Reality Wins Over Fantasy on Stage

Perhaps the most popular musical of the times is story not about a far away made up place like Oz or a biography of a pop group from the ‘60s, but of the theater of war in the Pacific in World War II.

It is perhaps a testament to the consciousness of the American people that as the political and world conflicts take a greater toll on our lives, that we mimic that presence with an awareness that extends to our entertainment.

South Pacific could not have chosen a better time for a revival. The story of a nurse from Arkansas who must learn to accept her new lover’s past interracial relationship that has yielded two children and a solder waiting to embark on a secret mission behind enemy lines who has a decision to make with the new romance to an island girl hits many chords with the public.

The impending doom and travesty of war and its toll on the human condition, physically and mentally, and the questions it forces everyone to ask about their beliefs and the consequences of their actions is undeniable in this production.

While people buying Wicked tickets may be able to ignore the transference of ill-conceived judgment based on skin color or where people are from, the issue is nakedly at the forefront of Rodgers and Hammerstein’s 1949 Tony Award winning musical.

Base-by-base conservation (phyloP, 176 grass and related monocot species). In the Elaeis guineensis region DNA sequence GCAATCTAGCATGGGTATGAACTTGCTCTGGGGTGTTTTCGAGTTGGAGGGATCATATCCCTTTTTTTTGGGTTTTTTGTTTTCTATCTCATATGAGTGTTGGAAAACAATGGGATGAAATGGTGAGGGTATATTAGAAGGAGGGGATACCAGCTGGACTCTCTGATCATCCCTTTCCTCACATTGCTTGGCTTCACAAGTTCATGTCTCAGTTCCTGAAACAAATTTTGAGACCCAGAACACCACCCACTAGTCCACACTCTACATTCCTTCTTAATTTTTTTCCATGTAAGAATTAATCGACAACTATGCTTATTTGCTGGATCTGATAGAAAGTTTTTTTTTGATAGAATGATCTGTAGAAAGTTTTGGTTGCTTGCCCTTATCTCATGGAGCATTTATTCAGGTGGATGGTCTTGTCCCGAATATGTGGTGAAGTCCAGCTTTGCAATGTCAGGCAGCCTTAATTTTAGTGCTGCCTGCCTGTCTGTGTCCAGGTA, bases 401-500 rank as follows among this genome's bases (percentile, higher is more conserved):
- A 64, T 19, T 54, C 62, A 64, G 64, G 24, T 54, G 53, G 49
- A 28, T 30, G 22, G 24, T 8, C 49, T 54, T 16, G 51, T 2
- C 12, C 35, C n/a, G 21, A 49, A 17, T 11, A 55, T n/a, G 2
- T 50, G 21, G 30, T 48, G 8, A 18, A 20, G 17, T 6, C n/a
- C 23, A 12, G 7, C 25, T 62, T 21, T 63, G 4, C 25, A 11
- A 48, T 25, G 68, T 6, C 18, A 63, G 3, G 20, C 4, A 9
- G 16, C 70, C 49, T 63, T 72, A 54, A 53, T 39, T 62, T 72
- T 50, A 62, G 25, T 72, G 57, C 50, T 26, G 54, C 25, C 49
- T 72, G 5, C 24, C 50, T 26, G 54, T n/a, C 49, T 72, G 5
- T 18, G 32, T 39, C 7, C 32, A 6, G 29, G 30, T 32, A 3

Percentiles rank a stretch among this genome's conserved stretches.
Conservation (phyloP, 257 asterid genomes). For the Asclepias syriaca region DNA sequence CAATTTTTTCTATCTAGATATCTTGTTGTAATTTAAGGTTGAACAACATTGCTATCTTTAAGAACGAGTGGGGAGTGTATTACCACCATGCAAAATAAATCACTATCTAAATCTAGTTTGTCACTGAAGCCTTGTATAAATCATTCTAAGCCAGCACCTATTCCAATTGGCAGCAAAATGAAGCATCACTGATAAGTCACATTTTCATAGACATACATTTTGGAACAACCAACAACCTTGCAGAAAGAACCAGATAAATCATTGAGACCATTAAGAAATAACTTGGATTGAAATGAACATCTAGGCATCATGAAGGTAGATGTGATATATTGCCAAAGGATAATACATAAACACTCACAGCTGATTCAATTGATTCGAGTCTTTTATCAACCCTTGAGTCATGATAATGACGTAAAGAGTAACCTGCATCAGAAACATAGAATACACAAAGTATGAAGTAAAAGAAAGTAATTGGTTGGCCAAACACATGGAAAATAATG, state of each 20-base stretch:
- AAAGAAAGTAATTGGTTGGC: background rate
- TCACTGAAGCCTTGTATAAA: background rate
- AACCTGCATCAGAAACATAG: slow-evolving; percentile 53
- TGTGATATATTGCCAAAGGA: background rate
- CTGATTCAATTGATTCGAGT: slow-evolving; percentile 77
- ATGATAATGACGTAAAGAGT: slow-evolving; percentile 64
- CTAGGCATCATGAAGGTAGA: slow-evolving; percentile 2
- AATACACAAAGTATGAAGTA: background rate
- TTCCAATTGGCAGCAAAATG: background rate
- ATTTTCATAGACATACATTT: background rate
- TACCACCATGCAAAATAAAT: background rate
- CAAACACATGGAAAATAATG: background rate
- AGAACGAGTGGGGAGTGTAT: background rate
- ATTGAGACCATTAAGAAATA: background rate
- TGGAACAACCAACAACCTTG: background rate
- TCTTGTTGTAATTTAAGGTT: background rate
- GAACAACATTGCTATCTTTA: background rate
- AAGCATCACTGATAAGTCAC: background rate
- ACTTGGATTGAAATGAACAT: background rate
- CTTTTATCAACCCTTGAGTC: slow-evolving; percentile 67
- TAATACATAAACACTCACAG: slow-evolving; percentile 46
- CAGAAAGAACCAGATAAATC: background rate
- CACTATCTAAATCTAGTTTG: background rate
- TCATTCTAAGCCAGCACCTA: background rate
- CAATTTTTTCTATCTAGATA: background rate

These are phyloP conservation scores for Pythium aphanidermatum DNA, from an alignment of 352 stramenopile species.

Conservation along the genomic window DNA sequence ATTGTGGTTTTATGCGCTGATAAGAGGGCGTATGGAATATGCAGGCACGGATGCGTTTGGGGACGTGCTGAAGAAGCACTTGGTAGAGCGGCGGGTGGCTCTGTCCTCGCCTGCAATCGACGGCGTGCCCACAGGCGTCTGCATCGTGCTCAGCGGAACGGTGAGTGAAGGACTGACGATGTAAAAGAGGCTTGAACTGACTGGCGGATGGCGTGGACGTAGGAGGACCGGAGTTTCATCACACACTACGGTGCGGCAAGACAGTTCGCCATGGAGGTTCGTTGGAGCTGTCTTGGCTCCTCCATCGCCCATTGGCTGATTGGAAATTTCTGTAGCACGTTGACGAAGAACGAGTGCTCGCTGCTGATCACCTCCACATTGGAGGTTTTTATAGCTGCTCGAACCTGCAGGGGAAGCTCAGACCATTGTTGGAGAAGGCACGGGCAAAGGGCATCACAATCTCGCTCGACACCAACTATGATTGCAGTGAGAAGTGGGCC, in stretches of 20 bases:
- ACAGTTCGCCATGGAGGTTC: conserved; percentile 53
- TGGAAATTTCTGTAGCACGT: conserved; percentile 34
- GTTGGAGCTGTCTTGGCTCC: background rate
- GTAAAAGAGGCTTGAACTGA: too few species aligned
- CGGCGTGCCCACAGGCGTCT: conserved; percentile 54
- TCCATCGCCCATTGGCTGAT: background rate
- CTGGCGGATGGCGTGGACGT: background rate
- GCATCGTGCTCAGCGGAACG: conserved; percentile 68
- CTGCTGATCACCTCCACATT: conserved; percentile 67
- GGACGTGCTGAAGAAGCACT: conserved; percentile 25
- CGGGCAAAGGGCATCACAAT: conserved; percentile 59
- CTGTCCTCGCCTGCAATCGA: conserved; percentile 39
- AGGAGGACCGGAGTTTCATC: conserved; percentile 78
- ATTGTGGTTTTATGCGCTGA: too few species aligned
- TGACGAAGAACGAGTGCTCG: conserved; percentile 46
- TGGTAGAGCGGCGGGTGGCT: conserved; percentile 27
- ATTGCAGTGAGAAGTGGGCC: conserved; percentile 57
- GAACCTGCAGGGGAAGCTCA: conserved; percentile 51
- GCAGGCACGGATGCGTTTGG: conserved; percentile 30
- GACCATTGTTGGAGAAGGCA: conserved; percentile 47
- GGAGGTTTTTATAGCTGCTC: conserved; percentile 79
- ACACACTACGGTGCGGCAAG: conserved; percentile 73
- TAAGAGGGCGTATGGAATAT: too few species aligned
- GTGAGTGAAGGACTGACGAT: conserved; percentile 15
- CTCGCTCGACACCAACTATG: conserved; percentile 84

Nurse Nellie Forbush must make decision in the face of the possible loss of life when she decides whether to accept that the local French plantation owner, Emile de Becque, has had two children with a Polynesian woman. There is no ignoring this issue. It is the subject of song and dance in this stage masterpiece.

There is no tossing aside the decision Lt. Joe Cable must make when he knows he must leave for a life-threatening mission after falling for Liat. He knows that if he marries her, then his dangerous mission affects another life other than his own.

The musical brings race and war to every audience member’s mind. The additional development in which Barrack Obama, a multi-racial individual, has successfully become the first non-white person to win the presidential election makes this story even more appropriate.

The world has changed. Mixed-race children are no longer hid, but there is still a great deal of racism that must be overcome and it became an issue that took on more than the topic of affirmative action in a debate. Now the United States of America has entered a new age and these racists thoughts that showed there insidious head during the election.

South Pacific has long been a prized story by theater lovers and now it has a new national audience that is face with the questions and dangers regarding prejudice in the real world context. The musical now serves as a reminder of how far we have and have not come in the land of the free.

Find South Pacific tickets to see the powerful show live and do more than just read about it.